I'm all ears and willing to be convinced so please tell me what I need to know.
...but also a view for the future.
However I feel it's also important to vote for players who have a place in Magic's future as well as its past. Even if they may not make every single PT or return to the game to play as frequently as they once did I appreciate those who would make an effort to use the privileges afforded them (an invite to every Pro Tour) if they received that Hall of Fame ring.
As is not the case with most other Hall of Fames (e.g. baseball basketball ice hockey) Magic is a mental game so the issues of age and physical fitness do not preclude a player from making a return to high-level competition. Hall of Fame induction needn't be a swansong but could actually be the rejuvenation of a Magic career.
On the subject of cheating and other similar concerns.
Allegations of cheating shadiness and unsporting play have in the past been leveled at both individual players and painted with a wide brush across the pro community of entire nations. (Japan in Magic and Brazil is similarly tarred more recently in the online gaming world.)
How do I intend to take this into consideration? Simple: I'm going to completely disregard any and all hearsay/rumor and only let confirmed "I was there I saw X do/say Y" affect my judgment. While some of these may be accurate comments it's fair to say a lot of it may not be based in fact or may be blown way out of proportion.
I'm fortunate enough to know many pros and coverage reporters I can ask privately about this once I have my shortlist and I will certainly be doing so. Of course if you know something along these lines I should be aware of feel free to let me know so I can look into it.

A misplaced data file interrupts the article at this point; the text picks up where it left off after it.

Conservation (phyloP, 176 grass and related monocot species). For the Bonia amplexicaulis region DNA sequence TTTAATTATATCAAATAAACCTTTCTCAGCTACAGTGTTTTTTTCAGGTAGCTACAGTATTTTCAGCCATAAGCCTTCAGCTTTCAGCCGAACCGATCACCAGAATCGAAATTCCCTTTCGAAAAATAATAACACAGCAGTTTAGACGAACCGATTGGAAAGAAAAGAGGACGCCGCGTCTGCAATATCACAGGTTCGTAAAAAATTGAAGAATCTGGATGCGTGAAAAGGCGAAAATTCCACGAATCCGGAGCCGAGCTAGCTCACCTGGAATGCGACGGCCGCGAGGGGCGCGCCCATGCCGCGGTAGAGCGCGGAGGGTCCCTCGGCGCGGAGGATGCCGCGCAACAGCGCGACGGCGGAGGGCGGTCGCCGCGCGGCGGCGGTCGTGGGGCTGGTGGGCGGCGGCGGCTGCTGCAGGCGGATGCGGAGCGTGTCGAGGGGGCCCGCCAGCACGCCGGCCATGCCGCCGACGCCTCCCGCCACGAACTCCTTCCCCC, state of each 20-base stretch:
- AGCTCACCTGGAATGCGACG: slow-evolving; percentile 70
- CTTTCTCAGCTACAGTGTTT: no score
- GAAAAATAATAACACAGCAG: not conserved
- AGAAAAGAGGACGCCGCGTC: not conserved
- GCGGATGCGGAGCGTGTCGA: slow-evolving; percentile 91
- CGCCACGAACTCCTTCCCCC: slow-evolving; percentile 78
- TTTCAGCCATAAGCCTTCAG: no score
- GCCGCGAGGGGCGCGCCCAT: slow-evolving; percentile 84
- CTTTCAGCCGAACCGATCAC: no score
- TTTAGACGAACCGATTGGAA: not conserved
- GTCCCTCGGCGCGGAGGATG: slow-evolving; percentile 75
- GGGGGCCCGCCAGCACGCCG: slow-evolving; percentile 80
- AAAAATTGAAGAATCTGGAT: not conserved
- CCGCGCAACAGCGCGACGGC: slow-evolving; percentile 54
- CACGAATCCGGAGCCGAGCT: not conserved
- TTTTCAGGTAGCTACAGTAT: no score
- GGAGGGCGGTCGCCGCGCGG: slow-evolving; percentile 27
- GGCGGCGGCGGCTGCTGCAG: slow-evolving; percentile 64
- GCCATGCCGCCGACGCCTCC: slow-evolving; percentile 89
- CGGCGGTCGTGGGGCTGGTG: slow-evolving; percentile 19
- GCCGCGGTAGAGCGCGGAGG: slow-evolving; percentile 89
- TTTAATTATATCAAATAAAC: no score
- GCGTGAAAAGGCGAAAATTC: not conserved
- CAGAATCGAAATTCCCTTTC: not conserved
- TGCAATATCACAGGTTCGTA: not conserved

As for those who have made mistakes in the past owned up to it paid their penalty and moved on? I think it would be unfair to have something like this hang like a dark cloud over someone for the rest of their life and as far as I am concerned once you've apologized and waited out your suspension the slate is clean.
Do you agree with my approach and views on what is important in a potential Hall of Fame candidate? If not what is important to you? To leave you with a few more questions to consider and answer in the comments:
Is there any reason I shouldn't straight away fill in my first two votes for Paulo Vitor Damo da Rosa and Kenji Tsumura? These two new additions seem like the clear front-runners for this year's class.
When it comes to pure competitive success which is the most important measure? Wins Top 8 finishes median finish or lifetime Pro Points?
It has been said that four PT Top 8s pretty much guarantees a slot in the Hall of Fame—is this still the case? If not what is today's minimum?
Finally the most obvious question of all: if I handed you my ballot and asked you to fill it in for me who are your five picks?
I look forward to reading all you have to say and using this to formulate my votes—the result of which I will announce soon!
danskate [AT] gmail